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Benton-Stephens residents search for alternative to recommended reapportionment plan

Thursday, July 7, 2011 | 11:11 p.m. CDT; updated 8:27 p.m. CDT, Tuesday, July 12, 2011

COLUMBIA — Attendees at Thursday night's Benton-Stephens Neighborhood Association meeting continued to voice their opposition to plans to move the neighborhood from the Third Ward to the First Ward but left still facing the challenge of providing an alternate solution.

The primary topic of discussion was representation for Columbia’s downtown district. With four votes required for the City Council to make a decision, shifting Benton-Stephens to the First Ward may mean one fewer vote for issues concerning the downtown area. 

“The ward has really become an island in the city,” Kip Kendrick, president of the Benton-Stephens Neighborhood Association, said. “Any time you take a portion of a ward that touches the downtown and shift it over into Ward One, you take away that downtown representation from the ward.”

The Columbia Ward Reapportionment Committee, appointed by the Columbia City Council, is responsible for redrawing ward lines to balance the population of the wards based on 2010 census results.

The committee’s current recommendation expands the First Ward east to include the Benton-Stephens neighborhood and west to include apartment complexes beyond Stadium Boulevard, increasing the population of the First Ward while decreasing that of the Second and Third wards.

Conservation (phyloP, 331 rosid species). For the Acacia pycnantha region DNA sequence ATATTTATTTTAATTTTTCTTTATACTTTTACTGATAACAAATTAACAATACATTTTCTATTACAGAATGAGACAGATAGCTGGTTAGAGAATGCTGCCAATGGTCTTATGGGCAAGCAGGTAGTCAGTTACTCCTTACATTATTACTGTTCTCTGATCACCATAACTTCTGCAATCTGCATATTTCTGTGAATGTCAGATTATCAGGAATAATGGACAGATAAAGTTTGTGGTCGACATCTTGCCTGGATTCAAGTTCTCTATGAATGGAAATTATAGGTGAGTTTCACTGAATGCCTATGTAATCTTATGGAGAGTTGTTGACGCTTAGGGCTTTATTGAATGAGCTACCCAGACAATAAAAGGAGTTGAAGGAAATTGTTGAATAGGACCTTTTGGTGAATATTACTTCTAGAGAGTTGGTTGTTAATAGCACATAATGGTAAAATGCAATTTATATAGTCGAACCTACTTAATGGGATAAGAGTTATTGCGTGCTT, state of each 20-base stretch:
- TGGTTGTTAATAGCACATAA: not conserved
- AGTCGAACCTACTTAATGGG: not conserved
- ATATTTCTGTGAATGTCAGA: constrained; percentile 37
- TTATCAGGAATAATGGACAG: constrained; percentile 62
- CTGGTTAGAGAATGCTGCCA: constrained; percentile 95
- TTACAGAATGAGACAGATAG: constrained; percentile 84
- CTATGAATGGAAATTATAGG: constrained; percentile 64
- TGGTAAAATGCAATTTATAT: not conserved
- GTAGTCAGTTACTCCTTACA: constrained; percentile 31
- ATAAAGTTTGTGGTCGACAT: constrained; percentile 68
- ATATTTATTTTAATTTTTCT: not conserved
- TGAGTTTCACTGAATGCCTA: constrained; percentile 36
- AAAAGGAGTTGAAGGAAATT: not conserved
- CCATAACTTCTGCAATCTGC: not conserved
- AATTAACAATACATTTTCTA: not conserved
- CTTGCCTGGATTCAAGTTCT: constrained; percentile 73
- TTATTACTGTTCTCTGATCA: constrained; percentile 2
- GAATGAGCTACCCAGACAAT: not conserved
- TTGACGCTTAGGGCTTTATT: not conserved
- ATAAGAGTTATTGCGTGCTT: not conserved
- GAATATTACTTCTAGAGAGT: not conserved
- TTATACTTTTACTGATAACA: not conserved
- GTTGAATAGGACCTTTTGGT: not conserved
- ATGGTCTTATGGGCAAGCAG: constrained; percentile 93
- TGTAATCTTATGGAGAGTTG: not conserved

The primary goal is to reduce the population in the rapidly growing Second Ward while increasing the population of the First Ward without breaking up existing neighborhood organizations.

A second plan not recommended by the committee had garnered more support from Benton-Stephens residents. That proposal saw the First Ward expanding north along Oakland Gravel Road.

Opponents of the recommended plan argued that the solution is not to move Benton-Stephens into the First Ward, but to divide the downtown area between the wards.

“If the tendency is just to make the wards homogeneous in respect to any factor, that decreases the chance you’re going to get that kind of support. Particularly on urban issues, it’s going to be difficult,” former Third Ward Councilman Karl Skala said.  “You want to make each ward as diverse as possible.”

Colleen Coble, the First Ward Reapportionment Committee representative, said she feels that consolidating Columbia’s urban areas will not decrease the downtown area's representation.  She said that the ownership residents have over the vibrance and vitality of the downtown district is key to understanding Columbia over the past 15 to 20 years.

“Downtown’s ours,” Coble said.

Third Ward Reapportionment Committee representative Eugene Gerke made clear that the public’s opinion matters.

“If you think that’s better, come to the public hearing and tell us why that’s better,” he said of possible alternatives the public might have.

The reapportionment public hearing is at 7 p.m. Thursday in the City Hall Council Chambers..


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Comments

Kip Kendrick July 8, 2011 | 8:13 a.m.

The 2001 Reapportionment Committee expanded the First Ward to its current boundaries. In the 2001 proposal to City Council, Clyde Wilson (chair) mentioned the importance of creating more representation for the downtown community. The report stated, "this goal may be achieved by an increase in the number of wards with lines drawn to focus two or more wards in or near the central city."

Enlarging Ward One to include another heavily populated portion of downtown (Benton-Stephens) does not achieve this goal. It works counter to the 2001 recommendations.

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